For some people, rapid weight gain causes physical discomfort like abdominal pain, bloating, and swelling in the hands and feet.

If you are gaining weight more rapidly than usual and are experiencing any physical discomfort, or have a fever, changes in vision, skin sensitivity, heart palpitations or difficulty breathing, call your doctor right away; these symptoms may be a sign that you have an underlying condition that requires medical attention.

Treating Unintentional Weight Gain

There are a number of steps you can take to shed unwanted weight in a healthy, sustainable way.

  • Cut back on sugar: Reduce your sugar intake to create a positive effect on your body, sleep patterns, and energy levels.
  • Eat whole, unprocessed foods: Make sure you are ingesting protein, vegetables, and healthy fats every day.
  • Check your portion sizes: Practice portion control to ensure you are eating an appropriate amount of food every day.
  • Engage in a physical activity that you enjoy for at least 30 minutes a day: If you can have fun while moving your body, it will make you more likely to exercise more often over the long term.
  • Eat a protein-rich breakfast: Begin your day with the right foods to help yourself cut back on the calories you consume over the rest of the day.
  • Add more steps to your daily routine: Aim for 10,000 steps a day. If that feels intimidating, start slow and build towards it by adding 500 new steps every few days.
  • Find time for self care: Manage stress with healthy coping techniques in order to cut down on the adverse impacts it has on your health and weight.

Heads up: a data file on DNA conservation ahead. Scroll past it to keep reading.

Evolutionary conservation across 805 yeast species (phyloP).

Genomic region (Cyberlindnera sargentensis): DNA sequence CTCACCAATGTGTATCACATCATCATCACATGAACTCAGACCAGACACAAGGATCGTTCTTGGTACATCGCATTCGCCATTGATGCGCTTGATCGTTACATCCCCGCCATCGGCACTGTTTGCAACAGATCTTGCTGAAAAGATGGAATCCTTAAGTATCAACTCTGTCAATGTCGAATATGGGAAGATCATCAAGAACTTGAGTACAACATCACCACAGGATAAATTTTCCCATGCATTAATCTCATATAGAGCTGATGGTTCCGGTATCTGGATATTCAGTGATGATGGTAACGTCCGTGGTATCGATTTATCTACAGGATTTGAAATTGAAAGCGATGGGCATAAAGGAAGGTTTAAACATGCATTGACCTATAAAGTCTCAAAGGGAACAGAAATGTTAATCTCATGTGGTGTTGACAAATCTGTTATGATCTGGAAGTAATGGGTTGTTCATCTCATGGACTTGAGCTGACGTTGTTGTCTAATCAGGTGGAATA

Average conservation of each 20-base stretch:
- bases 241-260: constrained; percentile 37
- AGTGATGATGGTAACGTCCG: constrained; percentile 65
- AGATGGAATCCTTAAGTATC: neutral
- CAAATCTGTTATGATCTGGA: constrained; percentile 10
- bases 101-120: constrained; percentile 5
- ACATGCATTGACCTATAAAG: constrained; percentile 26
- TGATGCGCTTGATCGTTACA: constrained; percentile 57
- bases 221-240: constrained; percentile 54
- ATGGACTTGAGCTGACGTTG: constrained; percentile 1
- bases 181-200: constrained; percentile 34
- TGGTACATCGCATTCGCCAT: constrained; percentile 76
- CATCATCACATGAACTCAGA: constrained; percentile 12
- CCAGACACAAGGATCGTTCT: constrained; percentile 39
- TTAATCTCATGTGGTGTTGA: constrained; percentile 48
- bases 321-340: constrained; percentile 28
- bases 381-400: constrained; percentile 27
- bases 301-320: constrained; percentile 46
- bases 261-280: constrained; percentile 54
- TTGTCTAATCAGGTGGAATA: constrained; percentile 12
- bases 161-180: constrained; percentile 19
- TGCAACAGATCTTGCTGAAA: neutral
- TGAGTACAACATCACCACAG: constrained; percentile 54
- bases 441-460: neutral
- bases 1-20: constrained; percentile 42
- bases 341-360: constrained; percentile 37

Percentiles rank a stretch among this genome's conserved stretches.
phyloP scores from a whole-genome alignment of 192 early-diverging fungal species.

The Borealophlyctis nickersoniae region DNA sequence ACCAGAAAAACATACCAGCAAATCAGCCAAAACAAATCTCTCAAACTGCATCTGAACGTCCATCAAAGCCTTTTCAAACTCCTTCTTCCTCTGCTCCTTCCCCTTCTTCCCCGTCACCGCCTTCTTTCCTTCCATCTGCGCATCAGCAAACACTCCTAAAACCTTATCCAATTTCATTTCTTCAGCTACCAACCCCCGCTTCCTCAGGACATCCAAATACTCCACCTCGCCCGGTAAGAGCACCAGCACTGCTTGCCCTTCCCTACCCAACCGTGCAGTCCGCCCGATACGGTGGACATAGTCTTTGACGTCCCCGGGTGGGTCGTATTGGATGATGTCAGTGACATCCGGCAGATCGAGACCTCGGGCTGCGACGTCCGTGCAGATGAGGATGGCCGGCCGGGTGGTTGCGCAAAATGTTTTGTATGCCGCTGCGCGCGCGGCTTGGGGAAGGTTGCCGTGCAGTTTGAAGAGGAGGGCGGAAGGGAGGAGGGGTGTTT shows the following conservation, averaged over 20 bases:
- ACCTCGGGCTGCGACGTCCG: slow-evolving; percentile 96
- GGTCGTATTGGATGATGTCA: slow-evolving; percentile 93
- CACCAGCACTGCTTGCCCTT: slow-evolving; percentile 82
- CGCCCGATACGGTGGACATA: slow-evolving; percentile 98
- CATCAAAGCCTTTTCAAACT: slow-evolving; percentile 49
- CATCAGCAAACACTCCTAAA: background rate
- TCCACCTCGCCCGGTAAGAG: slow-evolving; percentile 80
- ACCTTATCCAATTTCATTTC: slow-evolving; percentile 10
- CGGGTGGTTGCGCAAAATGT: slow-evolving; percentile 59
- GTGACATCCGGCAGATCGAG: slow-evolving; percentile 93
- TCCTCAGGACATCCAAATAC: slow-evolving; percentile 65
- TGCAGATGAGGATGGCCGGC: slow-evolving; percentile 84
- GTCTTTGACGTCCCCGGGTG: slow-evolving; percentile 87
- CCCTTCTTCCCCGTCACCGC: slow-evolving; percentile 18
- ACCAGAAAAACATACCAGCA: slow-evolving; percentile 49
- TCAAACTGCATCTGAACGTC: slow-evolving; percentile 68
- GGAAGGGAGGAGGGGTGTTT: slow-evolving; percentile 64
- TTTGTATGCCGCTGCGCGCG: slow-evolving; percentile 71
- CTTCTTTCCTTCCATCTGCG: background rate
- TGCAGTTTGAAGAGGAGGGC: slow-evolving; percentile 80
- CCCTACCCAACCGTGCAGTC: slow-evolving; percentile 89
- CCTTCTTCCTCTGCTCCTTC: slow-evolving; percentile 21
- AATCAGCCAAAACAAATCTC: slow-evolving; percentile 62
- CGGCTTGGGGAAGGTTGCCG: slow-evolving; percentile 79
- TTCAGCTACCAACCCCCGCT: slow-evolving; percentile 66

Before you begin any new diet or fitness routine, it’s important to talk to your doctor to make sure it will meet your needs and fit your goals.

Receiving a Diagnosis

Your health care provider will complete a full evaluation to determine the underlying cause of your weight gain. They will ask when you started to notice the weight gain, what else changed in your life at the same time, and whether you have any other symptoms. It’s important to provide them with as much detail as possible. They will also ask about:

  • Your medical history
  • Medication use
  • Changes in appetite
  • Sleep patterns
  • Other lifestyle factors

They may also conduct a physical exam or order additional tests, like a blood test, to check for underlying causes.


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When to See a Doctor

If you are suddenly or rapidly gaining weight, are gaining an unusually large amount of weight, or can’t explain why you are gaining weight, you should call your doctor to schedule an appointment.

If you are gaining weight and experience any physical discomfort associated with those gains, including abdominal pain or bloating, fluid retention, fever, sweating, heart palpitations, difficulty breathing, or skin sensitivity, your symptoms may indicate an underlying health condition that requires medical attention. Call your doctor to see if making an appointment is right for you.

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K Health articles are all written and reviewed by MDs, PhDs, NPs, or PharmDs and are for informational purposes only. This information does not constitute and should not be relied on for professional medical advice. Always talk to your doctor about the risks and benefits of any treatment.

Craig Sorkin, DNP, APN

Craig Sorkin, DNP, APN is a board certified Family Nurse Practitioner with over 15 years experience. He received his Undergraduate and Graduate degrees from William Paterson University and his doctoral degree from Drexel University. He has spent his career working in the Emergency Room and Primary Care. The last 6 years of his career have been dedicated to the field of digital medicine. He has created departments geared towards this specialized practice as well as written blogs and a book about the topic.